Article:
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Pierson v. Scott


July 24, 2008


The opinion of the court was delivered by: Phyllis J. Hamilton United States District Judge


In order to ensure the orderly and efficient presentation of the evidence at trial, the parties shall adhere to the following rules and procedures unless specifically ordered otherwise by the court.


The Case Management and Pretrial Order requires that all exhibits be premarked and tabbed, and that at least two sets of the exhibits be submitted prior to the pretrial conference. One of these sets of each parties' exhibits will be placed on the witness stand for use by each witness during direct and cross-examination. However, for cases in which the number of exhibits from any party exceed one hundred, all parties shall additionally prepare separate binders containing the exhibits that will be used during the direct and cross examination of each witness. Binders shall be provided to each witness, to opposing counsel and to the court as each witness is called to testify. With regard to those exhibits not included in the pretrial exchange (e.g. rebuttal exhibits), the parties shall have sufficient copies for the witness, opposing counsel and the court at the time of their introduction. Exhibits to be used for demonstrative (illustrative) purposes only will not be admitted as evidence and shall be shown to opposing counsel at least 24 hours prior to their use at trial. Exhibits about which no testimony is elicited at trial, will not be admitted as evidence.


(a) Counsel shall have their witnesses review, prior to taking the stand, all exhibits which counsel intends to question the witness about during direct examination.

(b) Only one lawyer for each party may examine any one witness.

(c) Counsel shall not approach a witness without first obtaining leave of court.

(d) Counsel shall refrain from eliciting testimony regarding undisputed facts set forth in the parties' Pretrial Statement(s). If the case is being tried before a jury, the court will read the undisputed facts from the Pretrial Statement(s) at the appropriate time as determined by counsel.

(e) If counsel intends to have a witness either draw diagrams, or put markings on visual exhibits or diagrams prepared by the party calling the witness, the witness shall do so before taking the stand. Once on the stand, the witness shall adopt the diagrams and/or markings and explain what they represent. If the diagram or visual exhibit is prepared by the opposing party, the witness shall not make any markings on the diagram or exhibit unless requested to do so by the opposing party.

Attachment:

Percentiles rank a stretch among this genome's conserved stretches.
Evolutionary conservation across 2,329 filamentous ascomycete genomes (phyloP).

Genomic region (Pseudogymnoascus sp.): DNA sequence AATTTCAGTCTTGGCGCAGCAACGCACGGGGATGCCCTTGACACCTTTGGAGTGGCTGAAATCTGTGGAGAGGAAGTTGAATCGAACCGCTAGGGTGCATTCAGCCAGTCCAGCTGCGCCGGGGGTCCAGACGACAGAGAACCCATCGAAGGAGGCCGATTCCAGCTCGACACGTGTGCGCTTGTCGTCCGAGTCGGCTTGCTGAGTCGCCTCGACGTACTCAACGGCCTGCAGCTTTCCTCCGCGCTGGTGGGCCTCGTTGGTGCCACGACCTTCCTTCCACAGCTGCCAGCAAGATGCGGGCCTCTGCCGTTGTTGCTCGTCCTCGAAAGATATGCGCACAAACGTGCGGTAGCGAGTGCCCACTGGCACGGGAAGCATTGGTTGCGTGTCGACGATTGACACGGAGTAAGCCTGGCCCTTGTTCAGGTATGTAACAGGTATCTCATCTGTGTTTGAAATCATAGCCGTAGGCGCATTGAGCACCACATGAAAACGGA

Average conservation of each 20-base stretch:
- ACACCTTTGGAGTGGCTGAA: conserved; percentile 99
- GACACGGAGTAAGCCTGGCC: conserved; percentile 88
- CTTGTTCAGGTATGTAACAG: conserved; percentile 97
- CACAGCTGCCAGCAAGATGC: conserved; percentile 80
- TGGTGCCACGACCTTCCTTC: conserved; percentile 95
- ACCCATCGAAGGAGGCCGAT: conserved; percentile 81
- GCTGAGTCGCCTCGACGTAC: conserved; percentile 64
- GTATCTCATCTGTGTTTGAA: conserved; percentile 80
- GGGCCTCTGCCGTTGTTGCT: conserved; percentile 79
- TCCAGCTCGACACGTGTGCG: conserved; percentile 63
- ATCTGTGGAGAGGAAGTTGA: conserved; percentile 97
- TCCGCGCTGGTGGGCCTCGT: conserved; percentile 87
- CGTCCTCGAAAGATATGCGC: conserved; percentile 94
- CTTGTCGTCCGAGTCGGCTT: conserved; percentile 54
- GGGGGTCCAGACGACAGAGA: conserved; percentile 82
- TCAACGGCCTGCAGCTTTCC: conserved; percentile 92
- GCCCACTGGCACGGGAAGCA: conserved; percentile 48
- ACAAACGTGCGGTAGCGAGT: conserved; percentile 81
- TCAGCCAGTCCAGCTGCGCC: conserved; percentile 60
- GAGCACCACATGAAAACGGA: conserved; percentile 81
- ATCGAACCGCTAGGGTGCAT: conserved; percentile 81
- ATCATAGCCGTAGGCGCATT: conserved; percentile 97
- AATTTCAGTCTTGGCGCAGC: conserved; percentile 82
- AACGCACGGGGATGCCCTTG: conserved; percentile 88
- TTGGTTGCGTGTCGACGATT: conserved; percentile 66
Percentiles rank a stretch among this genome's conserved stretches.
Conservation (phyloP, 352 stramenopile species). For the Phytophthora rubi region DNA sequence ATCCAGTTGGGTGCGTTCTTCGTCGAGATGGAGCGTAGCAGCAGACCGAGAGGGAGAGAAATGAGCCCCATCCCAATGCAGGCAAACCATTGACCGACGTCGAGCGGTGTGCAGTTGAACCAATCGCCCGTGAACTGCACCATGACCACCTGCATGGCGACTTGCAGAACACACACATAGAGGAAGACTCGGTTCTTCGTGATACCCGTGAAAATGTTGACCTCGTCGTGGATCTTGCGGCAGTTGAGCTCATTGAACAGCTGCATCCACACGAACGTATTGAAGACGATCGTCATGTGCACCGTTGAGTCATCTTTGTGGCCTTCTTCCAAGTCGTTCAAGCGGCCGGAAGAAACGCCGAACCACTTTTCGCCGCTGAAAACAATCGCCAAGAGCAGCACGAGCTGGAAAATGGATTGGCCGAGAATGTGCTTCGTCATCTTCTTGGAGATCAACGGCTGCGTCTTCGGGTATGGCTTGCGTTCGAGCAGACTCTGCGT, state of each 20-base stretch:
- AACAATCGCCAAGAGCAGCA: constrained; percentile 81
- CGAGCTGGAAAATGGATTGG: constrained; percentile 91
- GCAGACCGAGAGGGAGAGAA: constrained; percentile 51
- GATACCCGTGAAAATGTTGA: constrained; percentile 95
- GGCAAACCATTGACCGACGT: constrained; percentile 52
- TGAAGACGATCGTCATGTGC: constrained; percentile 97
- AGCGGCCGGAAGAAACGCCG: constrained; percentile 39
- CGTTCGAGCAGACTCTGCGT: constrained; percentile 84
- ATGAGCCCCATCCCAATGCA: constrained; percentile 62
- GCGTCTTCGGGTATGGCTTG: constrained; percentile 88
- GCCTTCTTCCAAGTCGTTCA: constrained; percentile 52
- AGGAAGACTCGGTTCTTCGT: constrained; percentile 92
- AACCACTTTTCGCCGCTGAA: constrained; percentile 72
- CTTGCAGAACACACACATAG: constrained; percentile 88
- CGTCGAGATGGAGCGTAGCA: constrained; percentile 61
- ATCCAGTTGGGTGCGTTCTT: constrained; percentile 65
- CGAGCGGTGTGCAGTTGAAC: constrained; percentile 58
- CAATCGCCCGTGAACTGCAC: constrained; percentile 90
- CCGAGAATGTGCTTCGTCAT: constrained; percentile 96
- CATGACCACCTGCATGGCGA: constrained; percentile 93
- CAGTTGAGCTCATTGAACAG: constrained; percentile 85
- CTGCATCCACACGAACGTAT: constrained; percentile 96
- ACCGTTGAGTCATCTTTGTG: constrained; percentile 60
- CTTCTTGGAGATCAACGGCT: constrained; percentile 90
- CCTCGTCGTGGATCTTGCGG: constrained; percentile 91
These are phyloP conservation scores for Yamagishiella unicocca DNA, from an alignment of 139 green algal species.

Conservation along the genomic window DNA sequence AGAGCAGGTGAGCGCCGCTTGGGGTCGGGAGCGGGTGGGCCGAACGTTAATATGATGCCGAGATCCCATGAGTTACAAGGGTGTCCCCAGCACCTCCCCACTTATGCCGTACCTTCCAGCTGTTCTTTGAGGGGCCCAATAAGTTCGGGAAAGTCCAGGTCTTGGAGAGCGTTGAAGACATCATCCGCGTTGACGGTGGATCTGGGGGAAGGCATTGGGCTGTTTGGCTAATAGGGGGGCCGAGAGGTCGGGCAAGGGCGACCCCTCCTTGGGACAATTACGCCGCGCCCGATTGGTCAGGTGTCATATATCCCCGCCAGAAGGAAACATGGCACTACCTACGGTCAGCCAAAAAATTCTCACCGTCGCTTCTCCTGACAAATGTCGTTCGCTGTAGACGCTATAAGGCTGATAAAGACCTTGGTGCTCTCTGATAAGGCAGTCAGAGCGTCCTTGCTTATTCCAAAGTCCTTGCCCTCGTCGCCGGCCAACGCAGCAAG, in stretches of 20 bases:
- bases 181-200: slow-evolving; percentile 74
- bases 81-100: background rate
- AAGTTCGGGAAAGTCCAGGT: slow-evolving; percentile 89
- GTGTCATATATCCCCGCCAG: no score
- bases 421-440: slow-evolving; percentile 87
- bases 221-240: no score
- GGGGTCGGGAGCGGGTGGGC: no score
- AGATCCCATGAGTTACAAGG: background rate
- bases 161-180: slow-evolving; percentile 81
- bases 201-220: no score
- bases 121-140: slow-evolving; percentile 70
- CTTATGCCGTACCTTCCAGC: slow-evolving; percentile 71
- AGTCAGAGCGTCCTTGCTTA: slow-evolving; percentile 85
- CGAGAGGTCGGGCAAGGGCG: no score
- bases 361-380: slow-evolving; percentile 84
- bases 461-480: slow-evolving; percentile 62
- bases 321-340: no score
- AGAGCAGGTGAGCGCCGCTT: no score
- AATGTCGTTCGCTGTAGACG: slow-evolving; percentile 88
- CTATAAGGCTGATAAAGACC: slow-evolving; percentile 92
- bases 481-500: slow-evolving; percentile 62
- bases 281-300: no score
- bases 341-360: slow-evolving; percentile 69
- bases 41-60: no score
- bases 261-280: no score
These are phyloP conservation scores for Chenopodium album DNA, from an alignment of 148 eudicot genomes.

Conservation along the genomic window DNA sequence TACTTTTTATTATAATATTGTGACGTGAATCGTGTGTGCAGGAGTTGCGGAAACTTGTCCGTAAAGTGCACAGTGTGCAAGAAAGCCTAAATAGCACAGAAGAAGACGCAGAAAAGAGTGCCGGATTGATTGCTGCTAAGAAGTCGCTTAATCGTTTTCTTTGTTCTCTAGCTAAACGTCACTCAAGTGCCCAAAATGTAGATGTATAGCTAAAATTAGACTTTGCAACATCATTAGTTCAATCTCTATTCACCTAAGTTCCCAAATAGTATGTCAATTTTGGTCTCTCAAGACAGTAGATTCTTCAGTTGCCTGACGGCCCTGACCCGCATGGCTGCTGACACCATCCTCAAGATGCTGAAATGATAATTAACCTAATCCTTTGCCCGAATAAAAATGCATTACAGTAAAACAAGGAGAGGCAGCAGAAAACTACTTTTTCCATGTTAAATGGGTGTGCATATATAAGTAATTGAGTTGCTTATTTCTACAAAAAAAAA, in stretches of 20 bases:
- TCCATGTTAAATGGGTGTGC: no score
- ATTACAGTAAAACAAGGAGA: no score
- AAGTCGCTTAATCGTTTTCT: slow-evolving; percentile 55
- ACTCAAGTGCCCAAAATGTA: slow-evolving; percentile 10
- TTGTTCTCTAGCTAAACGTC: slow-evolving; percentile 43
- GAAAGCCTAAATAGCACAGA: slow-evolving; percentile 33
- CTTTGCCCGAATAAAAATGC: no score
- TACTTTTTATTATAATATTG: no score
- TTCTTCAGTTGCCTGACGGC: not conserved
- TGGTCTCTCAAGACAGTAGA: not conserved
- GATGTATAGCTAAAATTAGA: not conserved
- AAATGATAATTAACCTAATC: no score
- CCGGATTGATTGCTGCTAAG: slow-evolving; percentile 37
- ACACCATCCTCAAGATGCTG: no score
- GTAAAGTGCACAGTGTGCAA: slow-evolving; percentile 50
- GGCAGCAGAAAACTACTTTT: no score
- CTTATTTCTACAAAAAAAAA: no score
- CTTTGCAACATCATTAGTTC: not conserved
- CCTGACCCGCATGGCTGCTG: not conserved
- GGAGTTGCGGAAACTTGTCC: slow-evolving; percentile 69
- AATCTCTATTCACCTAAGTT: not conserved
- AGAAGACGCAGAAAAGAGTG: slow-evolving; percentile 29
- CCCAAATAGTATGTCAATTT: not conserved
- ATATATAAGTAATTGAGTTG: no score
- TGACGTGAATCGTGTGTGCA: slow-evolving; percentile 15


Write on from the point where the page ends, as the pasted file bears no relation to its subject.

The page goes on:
(f) Counsel are expected to have sufficient witnesses ready to testify each trial day. Any gaps in trial time occasioned by the failure to have a witness ready shall be counted toward the party's allocated trial time in cases where the parties have been allocated a specific amount of trial time pursuant to Fed. R. Civ. Pro. 16(c)(15) and General Signal v. MCI Telecommunications Corp., 66 F. 3d 1500 (9th Cir. 1995). Counsel are expected to cooperate with each other in the scheduling and production of witnesses. Witnesses may be taken out of order if necessary. Every effort shall be made to avoid calling a witness twice.

(g) When the court recesses each day, counsel shall inform opposing counsel of which witnesses counsel intend to call during the next trial day.


The deposition of an adverse party may be used for any purpose. The deposition of a witness not a party may be used for impeachment or if the witness is unavailable as described in Fed. R. Civ. P. 32(a)(3). If the deposition is being used for impeachment, it is unnecessary to ask the witness if he/she recalls the testimony or otherwise lay a foundation. Simply identify the deposition, page and line numbers--so that opposing counsel may review the deposition to determine if the identified excerpt is in fact impeaching--and read the relevant portion. Opposing counsel may then immediately ask to read any additional testimony that is necessary to complete the context. If a deposition is introduced because a witness or party is unavailable, do not offer thedeposition wholesale; rather, counsel shall only offer copies of the relevant portions of the transcript, which may be read into the record at jury trials or may be submitted to the court for its review at court trials. If submitted to the court for review, the submission shall be made jointly and the excerpts selected by each party shall be highlighted in a different color.


To make an objection, counsel shall rise, say "objection," and briefly state the legal ground (e.g. "hearsay," "irrelevant"). There shall be no "speaking objections" or argument from either counsel unless requested by the court.


Bench conferences during jury trials will be permitted only for truly extenuating circumstances. All matters of substantial evidentiary importance must be raised by motion in limine so that they may be resolved prior to trial. Disputes regarding witnesses or exhibits will be resolved, to the extent possible, at the pretrial conference. If any other disputes will be addressed either before the trial day commences, during a recess, or at the end of the trial day. Counsel are expected to assist the court in ensuring that there is a minimum amount of "down time" for the jury. Trial hours will be between 8:30 a.m. and 1:30 p.m. with two fifteen minute breaks, unless otherwise ordered by the court.


After trial commences, no written motions shall be filed except with leave of court.



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